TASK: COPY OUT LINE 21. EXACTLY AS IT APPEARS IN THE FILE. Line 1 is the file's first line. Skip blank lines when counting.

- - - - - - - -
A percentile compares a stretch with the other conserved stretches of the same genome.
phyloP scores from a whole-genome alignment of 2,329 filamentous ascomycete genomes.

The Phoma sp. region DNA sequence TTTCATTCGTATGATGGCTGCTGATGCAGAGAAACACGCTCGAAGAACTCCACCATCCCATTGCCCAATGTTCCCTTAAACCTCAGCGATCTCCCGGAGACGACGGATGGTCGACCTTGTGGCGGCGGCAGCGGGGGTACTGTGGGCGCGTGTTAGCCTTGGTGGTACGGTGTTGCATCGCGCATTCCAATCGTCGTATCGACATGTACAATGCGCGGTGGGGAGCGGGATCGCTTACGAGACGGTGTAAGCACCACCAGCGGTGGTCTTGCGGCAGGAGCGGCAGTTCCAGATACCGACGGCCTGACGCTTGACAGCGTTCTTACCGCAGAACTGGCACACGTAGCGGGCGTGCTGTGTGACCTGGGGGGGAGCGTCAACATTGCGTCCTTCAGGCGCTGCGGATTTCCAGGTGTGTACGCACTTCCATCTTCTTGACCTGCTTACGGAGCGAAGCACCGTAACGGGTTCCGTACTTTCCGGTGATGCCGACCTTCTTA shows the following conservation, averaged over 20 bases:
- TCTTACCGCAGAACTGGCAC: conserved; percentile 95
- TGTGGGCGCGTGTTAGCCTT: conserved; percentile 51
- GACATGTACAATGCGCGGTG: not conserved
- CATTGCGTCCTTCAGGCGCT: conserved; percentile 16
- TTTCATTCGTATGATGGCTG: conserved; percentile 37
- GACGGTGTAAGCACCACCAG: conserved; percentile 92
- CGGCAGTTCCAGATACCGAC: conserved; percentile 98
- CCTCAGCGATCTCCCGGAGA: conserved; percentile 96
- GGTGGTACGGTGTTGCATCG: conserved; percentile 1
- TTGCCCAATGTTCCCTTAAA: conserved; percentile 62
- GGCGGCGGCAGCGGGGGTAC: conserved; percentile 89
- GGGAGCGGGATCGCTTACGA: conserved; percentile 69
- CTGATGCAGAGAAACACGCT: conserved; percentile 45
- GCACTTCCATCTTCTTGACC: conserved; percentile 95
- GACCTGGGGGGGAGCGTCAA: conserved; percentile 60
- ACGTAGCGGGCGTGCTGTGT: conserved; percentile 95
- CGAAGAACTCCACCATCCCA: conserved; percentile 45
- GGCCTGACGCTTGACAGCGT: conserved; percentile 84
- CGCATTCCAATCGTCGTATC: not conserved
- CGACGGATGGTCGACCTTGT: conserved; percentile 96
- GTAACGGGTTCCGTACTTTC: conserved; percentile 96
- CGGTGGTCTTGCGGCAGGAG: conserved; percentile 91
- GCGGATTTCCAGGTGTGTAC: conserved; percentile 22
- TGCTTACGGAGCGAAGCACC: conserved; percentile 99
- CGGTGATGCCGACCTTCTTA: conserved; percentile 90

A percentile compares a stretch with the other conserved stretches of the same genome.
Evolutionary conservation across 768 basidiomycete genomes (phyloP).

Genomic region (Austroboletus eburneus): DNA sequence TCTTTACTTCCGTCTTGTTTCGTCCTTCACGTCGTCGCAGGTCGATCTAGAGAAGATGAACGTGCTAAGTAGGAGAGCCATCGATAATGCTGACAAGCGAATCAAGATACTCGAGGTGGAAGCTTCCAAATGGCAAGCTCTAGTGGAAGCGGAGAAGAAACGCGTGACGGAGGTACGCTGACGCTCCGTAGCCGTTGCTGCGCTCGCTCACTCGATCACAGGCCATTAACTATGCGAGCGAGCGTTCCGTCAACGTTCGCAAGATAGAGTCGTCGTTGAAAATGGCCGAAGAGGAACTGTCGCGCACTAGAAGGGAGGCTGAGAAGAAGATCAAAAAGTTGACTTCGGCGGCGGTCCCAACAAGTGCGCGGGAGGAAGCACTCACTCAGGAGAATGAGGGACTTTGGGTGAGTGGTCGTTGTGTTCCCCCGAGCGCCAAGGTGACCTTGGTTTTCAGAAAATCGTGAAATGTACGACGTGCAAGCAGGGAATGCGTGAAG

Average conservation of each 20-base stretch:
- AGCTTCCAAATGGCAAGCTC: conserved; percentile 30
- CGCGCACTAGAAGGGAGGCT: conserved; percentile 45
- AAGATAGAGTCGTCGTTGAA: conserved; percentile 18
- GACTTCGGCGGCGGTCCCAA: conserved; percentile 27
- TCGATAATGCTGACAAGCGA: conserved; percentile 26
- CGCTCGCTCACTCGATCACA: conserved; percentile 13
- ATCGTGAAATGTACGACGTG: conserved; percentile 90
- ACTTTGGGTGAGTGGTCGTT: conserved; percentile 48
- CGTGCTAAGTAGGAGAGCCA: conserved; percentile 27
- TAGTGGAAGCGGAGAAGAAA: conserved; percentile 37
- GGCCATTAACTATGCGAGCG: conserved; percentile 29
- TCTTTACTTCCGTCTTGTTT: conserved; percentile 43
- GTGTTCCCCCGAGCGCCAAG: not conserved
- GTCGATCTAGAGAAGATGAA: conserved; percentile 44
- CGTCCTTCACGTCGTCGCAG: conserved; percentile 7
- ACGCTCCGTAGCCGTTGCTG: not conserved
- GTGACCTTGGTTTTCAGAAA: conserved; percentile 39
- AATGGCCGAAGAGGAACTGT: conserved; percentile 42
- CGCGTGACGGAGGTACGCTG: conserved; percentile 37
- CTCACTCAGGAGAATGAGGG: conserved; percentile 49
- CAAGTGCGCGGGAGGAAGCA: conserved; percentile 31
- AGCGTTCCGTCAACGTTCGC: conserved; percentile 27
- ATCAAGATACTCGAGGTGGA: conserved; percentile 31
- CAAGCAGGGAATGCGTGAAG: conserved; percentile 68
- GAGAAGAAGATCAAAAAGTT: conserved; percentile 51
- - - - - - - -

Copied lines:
- GGCCTGACGCTTGACAGCGT: conserved; percentile 84